Jane and the Unpleasantness at Scargrave Manor by Stephanie Barron -- "Being the First Jane Austen Mystery" ; a series I discovered at a local library about a journal of Jane Austen who was detecting in the murder of the Lord

The White Garden by Stephanie Barron -- "a novel of Virginia Woolf" -- Jo Belamy goes to England to research the White Garden because she is hired by a rich fellow in the States who wants it replicated.  While there, Jo searches for clues about her grandfather Jock who killed himself the day after Jo told him that she was traveling there.  She didn't realize her grandfather had once been the gardener at Sissinghurst Castle. What did he know about the death of Virginia Woolf? 

The Excellent Lombards by Jane Hamilton -- a somewhat interesting story about Mary Frances Lombard and her extended family who lived in Wisconsin and worked in the family apple orchard and in the sheep pens.  MF (as she refers to herself later in the book) holds steady in her desire to work the farm and orchard one day, but has trouble with her brother's changing ways - going to college - and other changes around the place. 

The Daring Ladies of Lowell by Kate Alcott -- a good story about Alice's arrival at the cotton mill in Lowell, Massachusetts, around 1832.  Her time with other mill girls and the circumstances surrounding her friend Lovey's death: was it suicide because of Lovey's fallen state or was she murdered?  I liked this book.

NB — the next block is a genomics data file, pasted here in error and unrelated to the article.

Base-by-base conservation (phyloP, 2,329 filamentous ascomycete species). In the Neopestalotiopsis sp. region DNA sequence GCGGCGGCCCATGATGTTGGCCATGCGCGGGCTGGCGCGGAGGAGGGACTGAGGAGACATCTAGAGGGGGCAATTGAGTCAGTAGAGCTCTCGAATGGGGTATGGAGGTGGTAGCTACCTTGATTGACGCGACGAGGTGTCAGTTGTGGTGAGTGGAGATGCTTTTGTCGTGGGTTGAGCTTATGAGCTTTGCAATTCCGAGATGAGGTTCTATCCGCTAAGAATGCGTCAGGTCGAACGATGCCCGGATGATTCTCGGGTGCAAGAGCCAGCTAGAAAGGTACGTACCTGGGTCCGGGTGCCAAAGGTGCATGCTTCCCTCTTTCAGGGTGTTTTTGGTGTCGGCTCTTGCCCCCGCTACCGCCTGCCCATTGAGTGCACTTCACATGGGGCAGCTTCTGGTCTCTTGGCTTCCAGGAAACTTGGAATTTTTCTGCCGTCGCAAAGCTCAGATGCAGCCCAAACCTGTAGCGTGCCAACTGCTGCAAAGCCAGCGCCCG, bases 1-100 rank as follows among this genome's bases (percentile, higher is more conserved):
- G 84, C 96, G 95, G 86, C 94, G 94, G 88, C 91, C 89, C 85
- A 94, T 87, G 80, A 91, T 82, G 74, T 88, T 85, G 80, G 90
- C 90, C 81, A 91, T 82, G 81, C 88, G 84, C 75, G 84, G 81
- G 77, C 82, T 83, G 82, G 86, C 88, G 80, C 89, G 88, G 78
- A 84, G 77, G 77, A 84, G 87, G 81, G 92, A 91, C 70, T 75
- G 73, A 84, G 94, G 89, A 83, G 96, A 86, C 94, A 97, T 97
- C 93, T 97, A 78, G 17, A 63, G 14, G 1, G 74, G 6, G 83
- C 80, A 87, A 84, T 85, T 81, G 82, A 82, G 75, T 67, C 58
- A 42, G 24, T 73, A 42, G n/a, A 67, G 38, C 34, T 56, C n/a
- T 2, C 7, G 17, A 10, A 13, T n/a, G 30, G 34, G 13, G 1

Mozart's Sister by Nancy Moser -- my mom read this book a few months ago, and I put it on my to-get-eventually list; well that day happened recently, and I enjoyed learning more about Nannerl Mozart through this first-person account some of which is fiction, of course, but much of which was gathered through the family's letter-writing (and saving of those letters) tradition; a good book

Gone South by Meg Moseley -- When Tish decides to check out the ancestral home in northern Alabama on her way back from moving her mom from Michigan to Florida, she had no idea that she'd decide to purchase the thing!  But, she does, and finds it's a bit hard to plug into life with a name like Letitia McComb.  Something about her grandparents being unkind carpetbaggers 100 years prior. In the meantime, Tish takes in Mel - that's Melanie Hamilton - who recently arrived back into town. A local 20 year old on the outs with her family and most of her hometown. A decent book.